Final projects should seek to answer a research question through implementation of a new idea in a real system. This could take one of several forms:
- Prototype a new, privacy-centered system design.
- Apply a privacy-enhancing or privacy-preserving technique in an existing system, and measure its impact.
- Conduct a study of privacy risks and deficiencies in existing software, and analyze what it would take to address them.
You may work on projects individually, or in groups of two to three students. Your project deliverables include a proposal, a progress report and poster presentation, a final paper describing design and implementation, your code, and a presentation I will post the final presentation and writeup to the course website (unless you explicitly want it kept confidential for a good reason).
- October 10, 2019: submit your project proposal (by 11pm).
- November 14, 2019: project conference, at which you present your progress.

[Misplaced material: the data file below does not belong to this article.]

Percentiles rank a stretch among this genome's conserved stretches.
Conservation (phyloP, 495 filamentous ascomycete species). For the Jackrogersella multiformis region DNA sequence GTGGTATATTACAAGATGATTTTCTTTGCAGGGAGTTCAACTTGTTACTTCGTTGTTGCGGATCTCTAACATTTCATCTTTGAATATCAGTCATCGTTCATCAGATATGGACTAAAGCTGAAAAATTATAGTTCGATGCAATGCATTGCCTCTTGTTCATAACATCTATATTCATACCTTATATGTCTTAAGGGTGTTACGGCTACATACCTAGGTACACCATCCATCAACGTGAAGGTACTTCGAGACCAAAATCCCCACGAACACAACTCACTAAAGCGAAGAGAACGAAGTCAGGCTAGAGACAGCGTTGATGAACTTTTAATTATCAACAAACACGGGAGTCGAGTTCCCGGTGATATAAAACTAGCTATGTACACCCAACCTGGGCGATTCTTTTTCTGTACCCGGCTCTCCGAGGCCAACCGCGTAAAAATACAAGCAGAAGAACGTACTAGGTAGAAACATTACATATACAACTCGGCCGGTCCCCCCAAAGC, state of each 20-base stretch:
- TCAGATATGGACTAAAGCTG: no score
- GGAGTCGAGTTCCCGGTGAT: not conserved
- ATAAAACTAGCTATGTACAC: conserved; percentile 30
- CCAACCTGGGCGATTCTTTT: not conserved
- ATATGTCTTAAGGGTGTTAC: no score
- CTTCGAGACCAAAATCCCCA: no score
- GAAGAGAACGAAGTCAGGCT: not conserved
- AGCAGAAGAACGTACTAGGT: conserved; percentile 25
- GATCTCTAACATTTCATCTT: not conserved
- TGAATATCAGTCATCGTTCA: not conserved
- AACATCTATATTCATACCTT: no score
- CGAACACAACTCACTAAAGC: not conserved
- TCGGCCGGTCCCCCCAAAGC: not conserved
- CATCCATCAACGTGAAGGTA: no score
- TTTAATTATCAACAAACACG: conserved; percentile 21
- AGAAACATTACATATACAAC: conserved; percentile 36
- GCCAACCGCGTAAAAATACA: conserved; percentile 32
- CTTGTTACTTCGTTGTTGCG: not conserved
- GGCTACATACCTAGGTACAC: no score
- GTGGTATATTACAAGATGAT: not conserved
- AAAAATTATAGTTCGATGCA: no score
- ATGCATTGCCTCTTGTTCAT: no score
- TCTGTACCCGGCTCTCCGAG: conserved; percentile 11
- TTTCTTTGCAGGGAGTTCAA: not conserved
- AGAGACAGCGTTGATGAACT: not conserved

- December 9, 2019: submit your code and final report.
- December 12, 2019: presentation and demo.
Please use the OSDI 2018 submission template. Your proposal should be a one-page summary of what your idea is, how you plan to go about investigating it, and what techniques you will apply (or need to learn about beyond the course material).
Here's a list of some starter ideas to get you thinking. Please feel free to pursue your own ideas!
- Implement GDPR compliance by construction in Noria.
- Write a GDPR-compliant subject access and erasure tool for HotCRP or the class submission system.
- Add support for GDPR Subject Access Requests (SARs) and data deletion requests to another open-source web application.
- Design a language for machine-readable privacy policies, and write a compiler that generates RPC code that enforces the policy (e.g., by modifying GRPC).
- Build a multiverse database extension for MySQL or PostgreSQL (perhaps using the Postgres extension API).
- Investigate and map Bluetooth Beacons in Providence; develop a spoofing utility that makes users untraceable.
- Design and implement a GDPR-compliant blockchain.
- Investigate provable GDPR compliance for a simple storage system (e.g., a key-value store).
- Check out the ideas for decentralized application projects from MIT's 6.S974.